Qual Quant (2013) 47:2177–2190
The absent, the hidden and the obscured: reﬂections on
“dark matter” in qualitative research
Naomi Weiner-Levy · Ariela Popper-Giveon
Published online: 13 December 2011
© Springer Science+Business Media B.V. 2011
Abstract Qualitative research literature generally ignores the voids that are created and the
materials that are suppressed during data analysis and the writing phase. Qualitative studies
are usually based on observations and interviews that hold an immense amount of data. These
are transformed to a few condensed papers at the ﬁnal stage. During this process, many of
the ﬁndings and insights are omitted. This study focuses on the important but neglected topic
of data omitted from ﬁnal research reports by examining two speciﬁc aspects of research:
(1) reﬂexivity, its pretensions notwithstanding, that may often suppress and conceal more
than it presents and reveals and (2) relevant ﬁndings omitted from ﬁnal reports despite their
marked effect on research. We maintain that these suppressed and obscured materials, the
“dark matter” of qualitative research, have a marked effect on the research and significantly
affect the ﬁndings and their structure even if they are not included in the ﬁnal report.
Keywords Qualitative research · Methodology · Analysis · Reﬂexivity
The sense of confusion and helplessness familiar to many researchers as they plunge into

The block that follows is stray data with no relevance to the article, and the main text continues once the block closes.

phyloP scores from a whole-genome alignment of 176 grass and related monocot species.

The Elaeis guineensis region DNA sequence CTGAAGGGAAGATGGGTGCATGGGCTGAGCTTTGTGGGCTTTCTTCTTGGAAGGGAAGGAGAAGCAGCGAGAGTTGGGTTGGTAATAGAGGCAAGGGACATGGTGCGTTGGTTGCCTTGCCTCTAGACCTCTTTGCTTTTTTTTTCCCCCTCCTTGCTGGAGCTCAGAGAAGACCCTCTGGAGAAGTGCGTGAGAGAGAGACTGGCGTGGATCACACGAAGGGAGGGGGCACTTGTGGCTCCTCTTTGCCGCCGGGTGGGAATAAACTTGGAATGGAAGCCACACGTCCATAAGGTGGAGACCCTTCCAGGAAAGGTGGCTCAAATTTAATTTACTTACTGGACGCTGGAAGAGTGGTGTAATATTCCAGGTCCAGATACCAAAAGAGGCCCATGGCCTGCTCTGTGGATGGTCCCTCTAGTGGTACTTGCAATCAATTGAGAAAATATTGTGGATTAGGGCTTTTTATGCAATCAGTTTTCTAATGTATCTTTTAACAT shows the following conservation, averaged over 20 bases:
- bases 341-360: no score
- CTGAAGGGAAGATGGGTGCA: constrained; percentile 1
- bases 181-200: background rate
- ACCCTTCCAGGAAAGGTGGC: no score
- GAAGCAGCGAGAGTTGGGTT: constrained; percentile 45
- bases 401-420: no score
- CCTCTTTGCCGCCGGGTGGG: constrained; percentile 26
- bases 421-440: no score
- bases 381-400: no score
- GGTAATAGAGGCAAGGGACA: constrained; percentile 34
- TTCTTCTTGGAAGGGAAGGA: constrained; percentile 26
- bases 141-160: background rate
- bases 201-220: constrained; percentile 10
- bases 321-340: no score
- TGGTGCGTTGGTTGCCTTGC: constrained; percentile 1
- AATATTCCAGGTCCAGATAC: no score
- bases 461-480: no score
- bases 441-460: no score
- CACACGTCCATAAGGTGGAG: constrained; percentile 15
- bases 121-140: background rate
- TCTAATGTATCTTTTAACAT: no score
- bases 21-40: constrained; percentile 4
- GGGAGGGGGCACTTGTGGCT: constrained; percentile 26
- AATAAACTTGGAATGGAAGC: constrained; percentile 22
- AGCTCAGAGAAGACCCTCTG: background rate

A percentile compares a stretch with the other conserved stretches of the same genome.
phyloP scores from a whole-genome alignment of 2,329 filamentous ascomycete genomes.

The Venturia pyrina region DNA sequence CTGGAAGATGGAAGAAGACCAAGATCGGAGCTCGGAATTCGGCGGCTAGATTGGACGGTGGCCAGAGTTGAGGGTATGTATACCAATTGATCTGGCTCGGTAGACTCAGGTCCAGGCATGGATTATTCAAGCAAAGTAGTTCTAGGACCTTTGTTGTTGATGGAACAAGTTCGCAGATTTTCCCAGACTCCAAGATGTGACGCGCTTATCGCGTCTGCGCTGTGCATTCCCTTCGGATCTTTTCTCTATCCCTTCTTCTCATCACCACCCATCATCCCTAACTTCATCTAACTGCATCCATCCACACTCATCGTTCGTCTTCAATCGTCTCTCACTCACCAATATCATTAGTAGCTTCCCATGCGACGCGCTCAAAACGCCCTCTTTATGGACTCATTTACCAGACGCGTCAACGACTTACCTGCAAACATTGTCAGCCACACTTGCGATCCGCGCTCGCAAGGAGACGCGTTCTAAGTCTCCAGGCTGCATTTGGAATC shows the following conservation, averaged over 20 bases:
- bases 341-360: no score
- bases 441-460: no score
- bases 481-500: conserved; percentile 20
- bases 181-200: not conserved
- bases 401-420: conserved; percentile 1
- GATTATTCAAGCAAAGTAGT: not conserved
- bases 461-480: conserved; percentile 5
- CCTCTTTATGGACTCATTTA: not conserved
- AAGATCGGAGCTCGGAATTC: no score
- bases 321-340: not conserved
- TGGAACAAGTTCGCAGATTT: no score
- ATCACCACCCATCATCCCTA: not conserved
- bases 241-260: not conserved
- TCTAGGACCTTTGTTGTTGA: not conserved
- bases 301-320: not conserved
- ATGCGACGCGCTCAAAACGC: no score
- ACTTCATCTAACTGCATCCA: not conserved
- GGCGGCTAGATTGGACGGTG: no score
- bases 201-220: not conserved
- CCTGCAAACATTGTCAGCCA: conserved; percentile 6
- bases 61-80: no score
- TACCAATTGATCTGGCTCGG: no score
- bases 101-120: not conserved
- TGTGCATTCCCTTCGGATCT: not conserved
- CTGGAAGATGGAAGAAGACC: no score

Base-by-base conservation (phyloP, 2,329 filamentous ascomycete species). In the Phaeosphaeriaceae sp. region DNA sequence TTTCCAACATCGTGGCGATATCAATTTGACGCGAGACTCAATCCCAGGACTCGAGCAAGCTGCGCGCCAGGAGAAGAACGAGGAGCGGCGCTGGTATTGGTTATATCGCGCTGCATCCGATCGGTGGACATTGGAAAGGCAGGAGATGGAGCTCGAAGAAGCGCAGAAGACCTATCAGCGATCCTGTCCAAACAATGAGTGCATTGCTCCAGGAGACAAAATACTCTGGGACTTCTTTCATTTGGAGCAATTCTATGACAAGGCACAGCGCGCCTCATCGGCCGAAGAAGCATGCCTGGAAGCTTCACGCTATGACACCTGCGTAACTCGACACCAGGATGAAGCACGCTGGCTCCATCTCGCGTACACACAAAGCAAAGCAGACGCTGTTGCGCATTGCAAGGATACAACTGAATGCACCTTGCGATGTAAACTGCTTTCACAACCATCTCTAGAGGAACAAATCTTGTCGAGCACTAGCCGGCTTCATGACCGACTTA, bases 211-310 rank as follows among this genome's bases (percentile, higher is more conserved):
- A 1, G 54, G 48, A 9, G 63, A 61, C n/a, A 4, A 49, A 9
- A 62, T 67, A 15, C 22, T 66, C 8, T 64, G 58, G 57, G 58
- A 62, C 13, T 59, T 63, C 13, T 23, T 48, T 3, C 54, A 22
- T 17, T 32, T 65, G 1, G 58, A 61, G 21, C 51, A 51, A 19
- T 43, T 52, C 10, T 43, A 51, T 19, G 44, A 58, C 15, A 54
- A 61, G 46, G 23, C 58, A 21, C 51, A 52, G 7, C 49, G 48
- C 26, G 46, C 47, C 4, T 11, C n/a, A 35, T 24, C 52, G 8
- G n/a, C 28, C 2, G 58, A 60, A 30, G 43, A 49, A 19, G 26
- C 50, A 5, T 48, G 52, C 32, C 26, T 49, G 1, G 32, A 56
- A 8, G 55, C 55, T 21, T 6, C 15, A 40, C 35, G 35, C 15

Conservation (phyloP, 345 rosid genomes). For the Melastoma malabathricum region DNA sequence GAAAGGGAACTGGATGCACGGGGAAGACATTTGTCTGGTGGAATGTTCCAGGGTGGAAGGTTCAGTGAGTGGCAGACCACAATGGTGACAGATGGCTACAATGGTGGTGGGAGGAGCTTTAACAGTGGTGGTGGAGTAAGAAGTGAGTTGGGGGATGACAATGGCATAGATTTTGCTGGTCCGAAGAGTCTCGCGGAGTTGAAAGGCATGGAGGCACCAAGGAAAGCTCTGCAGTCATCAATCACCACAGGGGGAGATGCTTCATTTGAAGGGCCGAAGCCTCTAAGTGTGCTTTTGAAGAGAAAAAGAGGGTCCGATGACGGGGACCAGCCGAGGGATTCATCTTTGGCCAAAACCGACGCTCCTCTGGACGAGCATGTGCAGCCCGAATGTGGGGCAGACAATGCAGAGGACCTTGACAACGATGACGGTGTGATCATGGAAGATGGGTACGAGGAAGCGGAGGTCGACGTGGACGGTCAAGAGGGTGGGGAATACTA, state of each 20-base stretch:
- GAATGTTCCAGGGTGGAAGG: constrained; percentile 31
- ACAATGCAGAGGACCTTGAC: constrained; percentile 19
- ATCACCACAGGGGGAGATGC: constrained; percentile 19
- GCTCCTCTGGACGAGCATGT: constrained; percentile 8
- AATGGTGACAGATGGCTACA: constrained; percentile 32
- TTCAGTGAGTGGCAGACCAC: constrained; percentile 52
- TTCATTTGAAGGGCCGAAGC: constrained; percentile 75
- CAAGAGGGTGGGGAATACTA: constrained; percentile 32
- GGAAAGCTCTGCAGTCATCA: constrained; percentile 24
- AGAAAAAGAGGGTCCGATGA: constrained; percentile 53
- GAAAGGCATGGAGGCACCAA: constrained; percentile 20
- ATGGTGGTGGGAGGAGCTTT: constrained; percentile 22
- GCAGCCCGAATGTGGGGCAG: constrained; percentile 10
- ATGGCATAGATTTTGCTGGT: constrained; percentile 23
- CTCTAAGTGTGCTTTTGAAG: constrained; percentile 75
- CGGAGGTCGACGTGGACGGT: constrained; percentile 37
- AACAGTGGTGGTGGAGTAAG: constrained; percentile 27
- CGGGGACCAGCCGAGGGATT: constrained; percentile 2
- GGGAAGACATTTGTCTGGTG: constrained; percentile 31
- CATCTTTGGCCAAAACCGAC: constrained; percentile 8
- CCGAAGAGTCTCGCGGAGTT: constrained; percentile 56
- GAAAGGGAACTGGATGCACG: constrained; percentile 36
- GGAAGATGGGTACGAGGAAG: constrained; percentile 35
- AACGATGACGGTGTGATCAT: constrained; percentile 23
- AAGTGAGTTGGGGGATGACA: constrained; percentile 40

oceans of qualitative data has merited some attention in professional literature. Qualitative
research that usually begins modestly may lead up to a “Big Bang” that spreads and grows.
Instead of pulling towards the centre, the research and its data start to collapse towards the
margins, threatening the despondent researcher with disintegration engendered by an over-
abundance of data. Researchers who accumulate tremendous masses of ﬁeld work data, not
only have to decide how to analyse and present the data, but before doing so, they have to
select which material is suitable for presentation in the ﬁnal research report and which is not.
In this paper we choose to initiate open academic discussion of the issue of relevant material
not included in research reports—the missing dark matter.
N. Weiner-Levy (
) · A. Popper-Giveon
David Yellin Academic College Jerusalem, Jerusalem, Israel
The Open University, Raanana, Israel